Many famous people are from Egypt. Some of these include Omar Sharif, who was an international actor, Boutros Boutros-Ghali, who was the first person from Africa to lead the United Nations, and four Nobel Prize winners: Anwar Sadat, who won the Nobel Peace Prize in 1978, Naguib Mahfouz, who won the Nobel Prize in Literature in 1988, Ahmed Zewail, who won the Nobel Prize in Chemistry in 1999, and Mohamed ElBaradei, who won the Nobel Peace Prize in 2005. Mohamed Salah is a famous footballer who plays for Liverpool in England. A famous Egyptian singer is called Amr Diab.
Governorates[change | change source]
Egypt is divided into 27 governorates. The governorates are divided into regions. The regions have towns and villages. Each governorate has a capital. Sometimes capital has the same name as the governorate.
Culture[change | change source]
Egypt is a country with an immense cultural mix. Life in the countryside differs from life in large cities. There are differences between the families which are Muslim, and the smaller number which are Coptic Christians. There are noticeable differences in the standards of education.
Tourism[change | change source]
Tourism is one of the most important national incomes in Egypt. In 2008, about 12 million tourists visited Egypt providing nearly $12 billion of national income to Egypt. Tourism affects the economy of the country as a whole.
Transport[change | change source]
There are methods of transport in Egypt. The Suez Canal carries ships of many countries.
Cairo Metro is one of the most important projects in Egypt. It consists of 3 lines. Metro is the most preferable transport in Egypt due to persistent major traffic jams in the streets of Cairo. Metro line 4 is being developed to reach the New Cairo District.
References[change | change source]
- Goldschmidt, Arthur (1988). Modern Egypt: The Formation of a Nation-State. Boulder, CO: Westview Press. p. 5. ISBN 978-0-86531-182-4. Retrieved 20 June 2015.
Among the peoples of the ancient Near East, only the Egyptians have stayed where they were and remained what they were, although they have changed their language once and their religion twice. In a sense, they constitute the world's oldest nation. For most of their history, Egypt has been a state, but only in recent years has it been truly a nation-state, with a government claiming the allegiance of its subjects on the basis of a common identity.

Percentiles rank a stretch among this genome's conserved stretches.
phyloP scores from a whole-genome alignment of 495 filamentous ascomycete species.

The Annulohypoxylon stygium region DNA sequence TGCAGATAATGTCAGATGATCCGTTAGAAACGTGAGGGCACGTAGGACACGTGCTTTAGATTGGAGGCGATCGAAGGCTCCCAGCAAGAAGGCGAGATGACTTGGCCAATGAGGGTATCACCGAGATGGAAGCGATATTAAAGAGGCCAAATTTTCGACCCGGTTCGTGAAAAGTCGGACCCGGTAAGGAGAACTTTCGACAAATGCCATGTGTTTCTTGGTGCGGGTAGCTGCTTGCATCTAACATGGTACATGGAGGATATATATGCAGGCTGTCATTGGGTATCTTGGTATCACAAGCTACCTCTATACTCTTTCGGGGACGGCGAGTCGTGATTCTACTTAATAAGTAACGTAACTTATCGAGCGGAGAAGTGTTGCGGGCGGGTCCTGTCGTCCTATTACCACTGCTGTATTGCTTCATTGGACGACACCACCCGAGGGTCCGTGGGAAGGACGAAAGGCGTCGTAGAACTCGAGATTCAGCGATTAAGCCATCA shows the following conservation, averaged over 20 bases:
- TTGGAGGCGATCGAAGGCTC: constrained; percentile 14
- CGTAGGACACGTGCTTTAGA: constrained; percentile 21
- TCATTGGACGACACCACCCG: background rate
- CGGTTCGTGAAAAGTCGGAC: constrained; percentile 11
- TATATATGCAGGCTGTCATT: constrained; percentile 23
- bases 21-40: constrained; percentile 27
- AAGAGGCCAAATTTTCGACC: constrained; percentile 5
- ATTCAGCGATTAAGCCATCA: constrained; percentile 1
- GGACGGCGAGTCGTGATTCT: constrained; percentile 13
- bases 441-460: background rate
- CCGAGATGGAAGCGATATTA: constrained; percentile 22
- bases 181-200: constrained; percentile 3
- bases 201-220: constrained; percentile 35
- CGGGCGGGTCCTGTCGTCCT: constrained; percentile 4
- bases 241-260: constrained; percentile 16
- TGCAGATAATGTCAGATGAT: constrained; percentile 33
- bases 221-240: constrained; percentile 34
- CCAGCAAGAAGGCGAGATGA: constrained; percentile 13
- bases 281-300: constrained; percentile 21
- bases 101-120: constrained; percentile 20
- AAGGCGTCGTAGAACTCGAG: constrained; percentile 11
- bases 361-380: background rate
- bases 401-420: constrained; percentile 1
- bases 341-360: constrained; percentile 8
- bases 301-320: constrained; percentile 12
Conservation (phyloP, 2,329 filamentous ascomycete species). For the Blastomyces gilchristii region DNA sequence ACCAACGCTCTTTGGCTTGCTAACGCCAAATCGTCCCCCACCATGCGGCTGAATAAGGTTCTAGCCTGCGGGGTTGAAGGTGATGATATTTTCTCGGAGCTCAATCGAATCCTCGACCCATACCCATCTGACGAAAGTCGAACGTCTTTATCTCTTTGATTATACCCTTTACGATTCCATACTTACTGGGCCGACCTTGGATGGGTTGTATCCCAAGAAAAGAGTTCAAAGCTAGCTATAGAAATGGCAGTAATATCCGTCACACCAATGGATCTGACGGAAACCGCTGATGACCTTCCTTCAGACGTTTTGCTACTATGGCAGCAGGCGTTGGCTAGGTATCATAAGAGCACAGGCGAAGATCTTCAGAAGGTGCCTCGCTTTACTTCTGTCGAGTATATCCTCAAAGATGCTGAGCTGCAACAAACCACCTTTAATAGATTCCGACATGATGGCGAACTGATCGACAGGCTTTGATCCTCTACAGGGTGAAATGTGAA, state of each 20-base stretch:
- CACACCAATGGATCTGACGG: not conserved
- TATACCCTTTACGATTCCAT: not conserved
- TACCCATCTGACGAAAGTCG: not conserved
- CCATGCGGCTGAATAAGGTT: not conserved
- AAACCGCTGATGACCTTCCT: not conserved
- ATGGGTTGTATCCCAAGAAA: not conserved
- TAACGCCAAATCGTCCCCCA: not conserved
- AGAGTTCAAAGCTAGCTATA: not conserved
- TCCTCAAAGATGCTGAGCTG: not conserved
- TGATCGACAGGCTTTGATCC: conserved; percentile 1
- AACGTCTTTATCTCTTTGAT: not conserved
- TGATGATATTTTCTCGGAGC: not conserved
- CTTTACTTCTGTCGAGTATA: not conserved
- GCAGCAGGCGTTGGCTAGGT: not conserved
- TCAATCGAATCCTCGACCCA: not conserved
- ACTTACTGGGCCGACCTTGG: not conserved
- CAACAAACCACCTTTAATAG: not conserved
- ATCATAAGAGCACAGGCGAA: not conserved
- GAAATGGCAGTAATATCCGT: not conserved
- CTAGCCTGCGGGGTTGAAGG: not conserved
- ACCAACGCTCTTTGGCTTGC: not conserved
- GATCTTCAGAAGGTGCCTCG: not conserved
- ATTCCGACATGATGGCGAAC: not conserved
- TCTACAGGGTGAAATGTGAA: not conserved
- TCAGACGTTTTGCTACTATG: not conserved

- "Background Note: Egypt". United States Department of State Bureau of Near Eastern Affairs. 10 November 2010. Retrieved 5 March 2011.
- Pierre Crabitès (1935). Ibrahim of Egypt. Routledge. p. 1. ISBN 978-0-415-81121-7. Retrieved 10 February 2013.
... on July 9, 1805, Constantinople conferred upon Muhammad Ali the pashalik of Cairo ...
- "Total area km2, pg.15" (PDF). Capmas.Gov – Arab Republic of Egypt. Archived from the original (PDF) on 21 March 2015. Retrieved 8 May 2015.
- "الجهاز المركزي للتعبئة العامة والإحصاء". www.capmas.gov.eg. Retrieved 12 February 2020.
- "أقل زيادة في 10 سنوات.. رحلة الوصول إلى 100 مليون مصري (إنفوجرافيك)". www.masrawy.com. Archived from the original on 12 February 2020. Retrieved 12 February 2020.
- "World Economic Outlook Database, October 2019". IMF.org. International Monetary Fund. Retrieved 14 December 2019.
- "GINI index". World Bank. Archived from the original on 9 February 2015. Retrieved 8 February 2013.
- Human Development Report 2020 The Next Frontier: Human Development and the Anthropocene (PDF). United Nations Development Programme. 15 December 2020. pp. 343–346. ISBN 978-92-1-126442-5. Retrieved 16 December 2020.
- "Constitutional Declaration: A New Stage in the History of the Great Egyptian People". Egypt State Information Service. 30 March 2011. Archived from the original on 27 April 2011. Retrieved 15 April 2011.
- Namatalla, Ahmed A; Mariam Fam and Zainab Fattah (2011-02-11). "Mubarak Resigns as Egyptian President". Bloomberg. Retrieved 2011-02-11.
- "Egypt tourism numbers to fall less than feared" Archived 2015-09-24 at the Wayback Machine, Reuters Africa. (2009-10-20)
- "Underground, Everything That Life Above Is Not", NY Times. Retrieved May 3, 2012
- "Egypt's traffic: The problem grinds on"[permanent dead link], AhramOnline. Retrieved 8 Oct 2012
- "Cairo Metro, Egypt", Railway Technology.